So in summer 2013, we applied again for the same competition. With an initial investment of less than $5000, we created an organization with lots of traction and real results to show. We helped more than 70 people get their food handler permits. 20 people went through our 6 week training program and many of them got hands on experience on our catering program. More than a 100 people in the greater Seattle community attended one of our cooking classes and more than 2000 guests partook of the food prepared by our catering program. We earned almost $30,000 in revenue helping us pay for costs while working towards our mission.

We made it all the way to the Fast Pitch finals and on Nov 13th, 2013, I pitched Project Feast to an audience of 600 people consisting of entrepreneurs, investors, nonprofit leaders, community members, and philanthropists. What a wonderful experience to be on stage and tell everyone about what we can do with refugees & food!

We are thrilled to report that Project Feast won the Nonprofit track and also received the award from the Women’s Funding Alliance. In addition, we received an audience award as well the Grow 50 award for free consulting services. It was a big night for us! This award money will help take us to the next level by helping us hire and pay for staff to grow the organization.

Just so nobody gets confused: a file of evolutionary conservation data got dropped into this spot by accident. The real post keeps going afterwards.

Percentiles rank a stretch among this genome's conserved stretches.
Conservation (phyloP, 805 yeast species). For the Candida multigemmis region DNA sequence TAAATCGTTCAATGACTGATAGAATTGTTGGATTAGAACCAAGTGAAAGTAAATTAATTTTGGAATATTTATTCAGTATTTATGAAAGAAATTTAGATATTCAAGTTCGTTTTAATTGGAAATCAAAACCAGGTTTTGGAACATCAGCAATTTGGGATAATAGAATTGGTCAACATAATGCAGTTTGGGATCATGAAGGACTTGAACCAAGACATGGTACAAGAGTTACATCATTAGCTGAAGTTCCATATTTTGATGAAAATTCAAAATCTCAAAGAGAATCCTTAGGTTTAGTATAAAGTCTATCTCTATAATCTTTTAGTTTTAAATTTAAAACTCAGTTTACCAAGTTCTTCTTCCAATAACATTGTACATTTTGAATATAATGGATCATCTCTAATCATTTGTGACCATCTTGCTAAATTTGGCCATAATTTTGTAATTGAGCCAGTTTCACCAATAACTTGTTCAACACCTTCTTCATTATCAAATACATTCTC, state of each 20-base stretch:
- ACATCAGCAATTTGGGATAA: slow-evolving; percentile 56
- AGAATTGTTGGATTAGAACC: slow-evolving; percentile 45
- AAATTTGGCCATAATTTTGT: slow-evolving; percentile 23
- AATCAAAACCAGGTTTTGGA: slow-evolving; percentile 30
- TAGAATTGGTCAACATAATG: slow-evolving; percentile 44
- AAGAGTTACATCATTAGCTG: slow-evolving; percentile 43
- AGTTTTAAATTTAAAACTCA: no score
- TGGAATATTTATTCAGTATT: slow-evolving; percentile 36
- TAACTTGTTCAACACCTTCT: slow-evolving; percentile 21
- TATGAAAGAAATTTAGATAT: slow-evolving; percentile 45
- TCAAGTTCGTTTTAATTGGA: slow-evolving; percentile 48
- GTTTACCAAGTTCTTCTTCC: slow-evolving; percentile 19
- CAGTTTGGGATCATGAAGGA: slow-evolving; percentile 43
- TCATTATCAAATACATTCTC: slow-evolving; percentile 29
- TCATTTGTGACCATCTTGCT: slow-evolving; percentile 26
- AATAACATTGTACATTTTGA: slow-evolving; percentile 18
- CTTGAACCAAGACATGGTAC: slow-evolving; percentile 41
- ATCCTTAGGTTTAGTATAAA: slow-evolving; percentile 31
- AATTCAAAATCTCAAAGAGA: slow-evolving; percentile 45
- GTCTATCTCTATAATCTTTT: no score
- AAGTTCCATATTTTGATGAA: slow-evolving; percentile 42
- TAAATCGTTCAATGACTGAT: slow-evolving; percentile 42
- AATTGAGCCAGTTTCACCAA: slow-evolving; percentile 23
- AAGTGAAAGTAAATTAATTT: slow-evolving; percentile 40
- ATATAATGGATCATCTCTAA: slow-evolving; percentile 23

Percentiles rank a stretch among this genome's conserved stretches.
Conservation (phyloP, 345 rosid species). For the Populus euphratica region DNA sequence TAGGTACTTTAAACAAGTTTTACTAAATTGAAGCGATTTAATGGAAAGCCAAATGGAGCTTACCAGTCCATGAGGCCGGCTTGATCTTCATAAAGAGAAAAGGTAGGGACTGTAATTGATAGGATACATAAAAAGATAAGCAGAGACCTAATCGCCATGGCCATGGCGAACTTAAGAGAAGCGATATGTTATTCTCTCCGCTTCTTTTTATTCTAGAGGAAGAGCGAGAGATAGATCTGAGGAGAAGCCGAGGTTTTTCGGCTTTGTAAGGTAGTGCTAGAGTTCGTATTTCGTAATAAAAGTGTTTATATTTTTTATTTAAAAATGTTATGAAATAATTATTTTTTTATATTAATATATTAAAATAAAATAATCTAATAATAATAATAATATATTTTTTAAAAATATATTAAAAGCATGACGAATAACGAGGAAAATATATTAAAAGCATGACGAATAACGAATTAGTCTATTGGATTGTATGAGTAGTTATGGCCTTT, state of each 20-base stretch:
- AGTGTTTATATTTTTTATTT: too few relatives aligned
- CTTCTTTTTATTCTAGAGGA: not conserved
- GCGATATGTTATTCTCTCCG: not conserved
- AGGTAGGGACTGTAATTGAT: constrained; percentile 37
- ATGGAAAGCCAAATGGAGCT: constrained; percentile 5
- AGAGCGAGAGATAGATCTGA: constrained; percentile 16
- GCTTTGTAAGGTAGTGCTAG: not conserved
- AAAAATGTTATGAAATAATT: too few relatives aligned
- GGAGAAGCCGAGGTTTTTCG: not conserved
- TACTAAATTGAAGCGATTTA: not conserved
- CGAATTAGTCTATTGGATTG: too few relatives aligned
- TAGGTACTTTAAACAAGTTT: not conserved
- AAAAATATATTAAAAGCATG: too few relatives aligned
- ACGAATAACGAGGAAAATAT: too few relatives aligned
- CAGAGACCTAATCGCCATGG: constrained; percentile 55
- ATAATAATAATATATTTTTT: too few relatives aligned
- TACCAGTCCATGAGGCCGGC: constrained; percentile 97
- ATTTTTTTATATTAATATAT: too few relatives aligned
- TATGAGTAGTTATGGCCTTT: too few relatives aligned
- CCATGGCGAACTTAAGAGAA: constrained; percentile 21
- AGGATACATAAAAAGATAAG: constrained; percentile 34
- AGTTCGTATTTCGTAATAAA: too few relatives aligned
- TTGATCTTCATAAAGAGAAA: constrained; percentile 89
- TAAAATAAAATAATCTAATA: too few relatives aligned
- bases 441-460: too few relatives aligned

We were able to achieve these results through partnerships and collaboration. The Lutheran Community Services Northwest and YWCA at Greenbridge provided us space to do our classroom training as well as helping with outreach and translation. Crooked Trails became our fiscal sponsor enabling us to apply for grants and receive donations.

The Tukwila Community Center invited us to move into their amazing commercial kitchen space where our training, catering and cooking classes will now be based.

Finally, we received great press from The Seattle Times, the Capital Hill blog and Al Jazeera America.

We have lots of plans and goals for 2014. We are actively looking for a Kitchen Manager / Instructor to help us grow our catering program. We have expanded our training program and plan to add an apprenticeship program. There is lots of work to do and we look forward to 2014 with excitement.

Veena Prasad
Executive Director
The Project Feast booth with Alanna McDonald and Trinh Duong

The Project Feast booth with Alanna McDonald and Trinh Duong

Veena Prasad on the big stage

Veena Prasad on the big stage

 

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A Visit to Create Common Good in Boise, ID

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ccgLogoFinal.BGIn early November 2013, I had the pleasure of visiting Create Common Good (CCG), a nonprofit social enterprise in Boise, ID, that has the following mission: